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Crisis point *LINK*

Newsday Editorial

Yesterday, the number of murders in Trinidad and Tobago reached 200. This gives us an average of just under one murder a day. And, unless this pattern is arrested, this country will have approximately 350 murders by year's end. That would actually make our murder rate higher than Jamaica's, which at present ranks third in the world.

Given that we live in a relatively wealthy country, the most astonishing aspect of this incredible number of murders has been the absolute inability of the authorities to take effective action. We have seen an increase in the number of police officers, heard from foreign crime experts, seen skytowers and skyships, gotten promises ad nauseam from politicians and still murders continue unabated. So perhaps the second most astonishing aspect is that not one person in authority has seen fit to resign over this lack of results.

Indeed, Trade Minister Ken Valley this week issued yet another promise. Even as he admitted that the murder rate had begun to affect investment, he gave the simultaneous assurance that crime would be reduced "within a matter of months." In saying this, Mr Valley did better than his political leader, since Prime Minister Patrick Manning is yet to give a definition of "temporary." We will, however, be taking Mr Valley at his word. If, by December, the crime rate has not dropped, we expect certainly not a resignation but at least a public admission from Mr Valley that he was wrong. We hope, of course, that Mr Valley knows whereof he speaks. But, in order to bring about a significant drop in crime by year's end, the Government must already have concrete measures in place. We have no idea what these might be. The authorities have remained typically close-mouthed about their initiatives. While some of this would be for obvious security reasons, we have the uneasy feeling that the reticence also reflects a lack of clear plans of action.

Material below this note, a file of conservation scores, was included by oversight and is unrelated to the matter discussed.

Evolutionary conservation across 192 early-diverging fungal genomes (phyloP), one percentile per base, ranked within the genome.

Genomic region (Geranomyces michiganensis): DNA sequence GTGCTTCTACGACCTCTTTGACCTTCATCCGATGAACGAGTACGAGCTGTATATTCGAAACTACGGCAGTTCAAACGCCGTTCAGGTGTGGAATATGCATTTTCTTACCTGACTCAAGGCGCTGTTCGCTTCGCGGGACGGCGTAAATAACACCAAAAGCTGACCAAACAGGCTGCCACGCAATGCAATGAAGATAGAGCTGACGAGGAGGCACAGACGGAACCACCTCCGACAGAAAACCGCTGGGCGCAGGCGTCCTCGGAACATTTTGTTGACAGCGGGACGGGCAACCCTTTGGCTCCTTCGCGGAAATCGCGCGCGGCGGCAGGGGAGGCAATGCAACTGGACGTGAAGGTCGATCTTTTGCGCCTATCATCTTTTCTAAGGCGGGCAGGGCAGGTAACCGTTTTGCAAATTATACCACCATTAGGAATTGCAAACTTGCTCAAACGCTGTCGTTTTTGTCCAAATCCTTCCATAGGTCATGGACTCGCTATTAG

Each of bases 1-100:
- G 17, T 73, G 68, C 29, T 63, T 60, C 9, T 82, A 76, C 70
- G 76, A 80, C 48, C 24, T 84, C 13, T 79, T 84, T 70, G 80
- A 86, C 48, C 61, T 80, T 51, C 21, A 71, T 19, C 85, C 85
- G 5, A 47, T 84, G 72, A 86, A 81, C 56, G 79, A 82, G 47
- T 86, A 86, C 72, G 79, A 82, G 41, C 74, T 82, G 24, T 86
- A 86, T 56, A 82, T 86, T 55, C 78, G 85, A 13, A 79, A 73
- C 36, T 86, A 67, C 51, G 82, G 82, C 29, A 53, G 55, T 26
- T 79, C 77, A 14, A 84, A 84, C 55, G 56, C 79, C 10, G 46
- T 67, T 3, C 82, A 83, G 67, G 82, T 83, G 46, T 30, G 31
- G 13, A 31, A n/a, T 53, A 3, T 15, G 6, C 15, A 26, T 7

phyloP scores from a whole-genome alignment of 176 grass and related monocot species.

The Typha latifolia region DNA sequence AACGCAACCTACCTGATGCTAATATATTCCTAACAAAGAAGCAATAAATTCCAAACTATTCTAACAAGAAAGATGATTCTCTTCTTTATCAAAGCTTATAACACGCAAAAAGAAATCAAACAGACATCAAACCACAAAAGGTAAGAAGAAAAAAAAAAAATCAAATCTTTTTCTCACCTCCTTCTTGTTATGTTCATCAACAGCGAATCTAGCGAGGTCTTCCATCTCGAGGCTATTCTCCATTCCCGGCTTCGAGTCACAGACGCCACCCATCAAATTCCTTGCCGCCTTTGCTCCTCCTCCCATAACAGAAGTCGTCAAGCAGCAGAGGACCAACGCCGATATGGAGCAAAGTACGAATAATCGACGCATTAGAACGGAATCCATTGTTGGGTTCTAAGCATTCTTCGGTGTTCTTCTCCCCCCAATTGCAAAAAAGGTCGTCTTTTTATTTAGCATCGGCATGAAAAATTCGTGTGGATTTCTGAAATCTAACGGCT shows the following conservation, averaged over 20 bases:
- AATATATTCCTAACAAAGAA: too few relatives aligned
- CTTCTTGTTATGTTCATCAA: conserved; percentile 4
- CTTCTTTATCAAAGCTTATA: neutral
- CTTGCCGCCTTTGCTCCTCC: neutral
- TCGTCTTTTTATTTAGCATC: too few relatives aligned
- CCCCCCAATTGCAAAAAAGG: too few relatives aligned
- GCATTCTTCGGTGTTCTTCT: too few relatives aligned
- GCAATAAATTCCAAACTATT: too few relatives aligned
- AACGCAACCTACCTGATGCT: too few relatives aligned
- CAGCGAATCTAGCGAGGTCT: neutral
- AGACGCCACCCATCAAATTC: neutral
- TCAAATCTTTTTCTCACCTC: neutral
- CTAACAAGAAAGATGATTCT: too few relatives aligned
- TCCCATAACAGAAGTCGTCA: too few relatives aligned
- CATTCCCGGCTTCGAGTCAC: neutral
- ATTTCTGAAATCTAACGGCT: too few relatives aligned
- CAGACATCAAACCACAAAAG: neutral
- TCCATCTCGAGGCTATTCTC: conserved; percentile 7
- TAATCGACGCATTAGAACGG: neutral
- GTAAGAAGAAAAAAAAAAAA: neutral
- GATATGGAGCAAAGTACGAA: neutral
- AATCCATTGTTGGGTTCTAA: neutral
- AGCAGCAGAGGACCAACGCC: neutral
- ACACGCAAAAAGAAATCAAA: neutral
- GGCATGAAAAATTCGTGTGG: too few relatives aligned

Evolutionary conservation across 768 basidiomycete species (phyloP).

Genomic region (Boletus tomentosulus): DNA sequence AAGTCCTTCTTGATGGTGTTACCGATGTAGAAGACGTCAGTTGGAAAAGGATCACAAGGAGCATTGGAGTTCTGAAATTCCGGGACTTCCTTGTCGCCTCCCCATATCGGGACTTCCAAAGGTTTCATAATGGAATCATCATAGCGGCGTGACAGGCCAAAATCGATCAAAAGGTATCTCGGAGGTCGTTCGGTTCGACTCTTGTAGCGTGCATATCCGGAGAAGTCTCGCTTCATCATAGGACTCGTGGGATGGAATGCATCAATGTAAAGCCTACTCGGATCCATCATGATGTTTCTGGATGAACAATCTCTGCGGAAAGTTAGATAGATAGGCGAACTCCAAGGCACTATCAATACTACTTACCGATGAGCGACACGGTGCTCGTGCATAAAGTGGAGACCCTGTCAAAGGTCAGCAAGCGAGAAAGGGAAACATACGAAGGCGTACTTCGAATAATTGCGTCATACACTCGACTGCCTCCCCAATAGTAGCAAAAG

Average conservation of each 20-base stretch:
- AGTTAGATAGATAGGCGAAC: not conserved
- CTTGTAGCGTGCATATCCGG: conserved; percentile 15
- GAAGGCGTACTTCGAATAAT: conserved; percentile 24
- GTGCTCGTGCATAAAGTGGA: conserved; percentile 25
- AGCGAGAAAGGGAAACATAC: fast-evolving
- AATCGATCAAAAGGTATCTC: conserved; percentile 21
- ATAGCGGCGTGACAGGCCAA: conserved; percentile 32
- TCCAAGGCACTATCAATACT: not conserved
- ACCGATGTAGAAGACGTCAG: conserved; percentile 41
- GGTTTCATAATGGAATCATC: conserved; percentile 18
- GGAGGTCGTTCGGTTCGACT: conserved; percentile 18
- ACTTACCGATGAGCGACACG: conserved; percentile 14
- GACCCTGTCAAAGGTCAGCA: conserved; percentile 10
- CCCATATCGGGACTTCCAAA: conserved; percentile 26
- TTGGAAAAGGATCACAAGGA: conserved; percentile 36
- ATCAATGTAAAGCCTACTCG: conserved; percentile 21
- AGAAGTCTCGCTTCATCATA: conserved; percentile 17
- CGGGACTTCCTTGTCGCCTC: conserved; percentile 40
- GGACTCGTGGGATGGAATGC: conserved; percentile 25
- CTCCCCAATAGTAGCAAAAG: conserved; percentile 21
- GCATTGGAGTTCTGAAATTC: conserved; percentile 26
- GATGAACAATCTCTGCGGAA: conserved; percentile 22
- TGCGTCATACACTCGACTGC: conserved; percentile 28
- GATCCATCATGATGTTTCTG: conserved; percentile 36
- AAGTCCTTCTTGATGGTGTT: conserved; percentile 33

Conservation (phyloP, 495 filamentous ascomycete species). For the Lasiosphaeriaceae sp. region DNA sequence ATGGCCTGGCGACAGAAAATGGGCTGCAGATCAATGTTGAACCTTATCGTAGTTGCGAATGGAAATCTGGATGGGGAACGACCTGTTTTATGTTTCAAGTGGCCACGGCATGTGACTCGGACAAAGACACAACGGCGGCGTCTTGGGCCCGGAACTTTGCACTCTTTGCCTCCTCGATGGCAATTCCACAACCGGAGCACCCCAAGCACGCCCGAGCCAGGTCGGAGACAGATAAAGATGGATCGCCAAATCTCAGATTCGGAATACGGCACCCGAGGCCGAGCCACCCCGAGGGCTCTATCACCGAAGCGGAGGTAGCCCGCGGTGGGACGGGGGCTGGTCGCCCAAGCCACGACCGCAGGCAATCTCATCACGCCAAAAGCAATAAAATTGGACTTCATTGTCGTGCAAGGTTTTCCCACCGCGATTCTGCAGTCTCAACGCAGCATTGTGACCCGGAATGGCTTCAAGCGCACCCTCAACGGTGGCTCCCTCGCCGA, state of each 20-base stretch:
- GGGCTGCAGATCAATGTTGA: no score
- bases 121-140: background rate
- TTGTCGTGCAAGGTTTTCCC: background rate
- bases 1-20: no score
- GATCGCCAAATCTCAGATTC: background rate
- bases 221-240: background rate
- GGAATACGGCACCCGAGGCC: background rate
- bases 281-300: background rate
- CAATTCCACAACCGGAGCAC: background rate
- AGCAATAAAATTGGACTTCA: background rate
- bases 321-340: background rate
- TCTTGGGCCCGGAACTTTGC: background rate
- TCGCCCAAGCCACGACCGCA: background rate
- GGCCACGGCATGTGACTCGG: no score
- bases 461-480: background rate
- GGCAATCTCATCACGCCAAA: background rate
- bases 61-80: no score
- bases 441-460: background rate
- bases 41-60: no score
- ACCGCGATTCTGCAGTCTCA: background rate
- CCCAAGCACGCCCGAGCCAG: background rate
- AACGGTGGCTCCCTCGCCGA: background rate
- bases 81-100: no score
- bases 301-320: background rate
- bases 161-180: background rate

However, we expect, if the short timeframe offered by Mr Valley is realistic, that we will soon be seeing drastic action on at least two fronts. The first front is gang warfare. Eighty-five percent of the year's murders have been gun-related. Clearly, the young men who kill and have been killed have strong incentives to get guns, which means that no gun-amnesty initiative or public relations campaign is going to have much effect. However, it is quite possible to put in place security and economic measures which will make gun use less prevalent although we do not see how this can be done within a few months.

But criminals are only one side of the equation. The other side is the crime fighters, which is the second front on which this battle must be waged. It seems reasonable to assume that crime can not have gotten so bad without the cooperation or at least the incompetence of police officers. There have been loud calls for Police Commissioner Trevor Paul to take strong action against errant officers. After all, it is likely that officers who beat prisoners are also corrupt. Getting them out of the Service is therefore crucial to getting an upper hand on criminals. And it is here that the politicians must play their part, since expanding the Police Commissioner's powers, as well as beefing up the Police Complaints Authority, is a political task.

Whatever is done, it's best that it is done quickly. If the people in charge didn't know it before, the 200 murders should have sent them the message loud and clear this country has reached crisis point.

Trinidad and Tobago News

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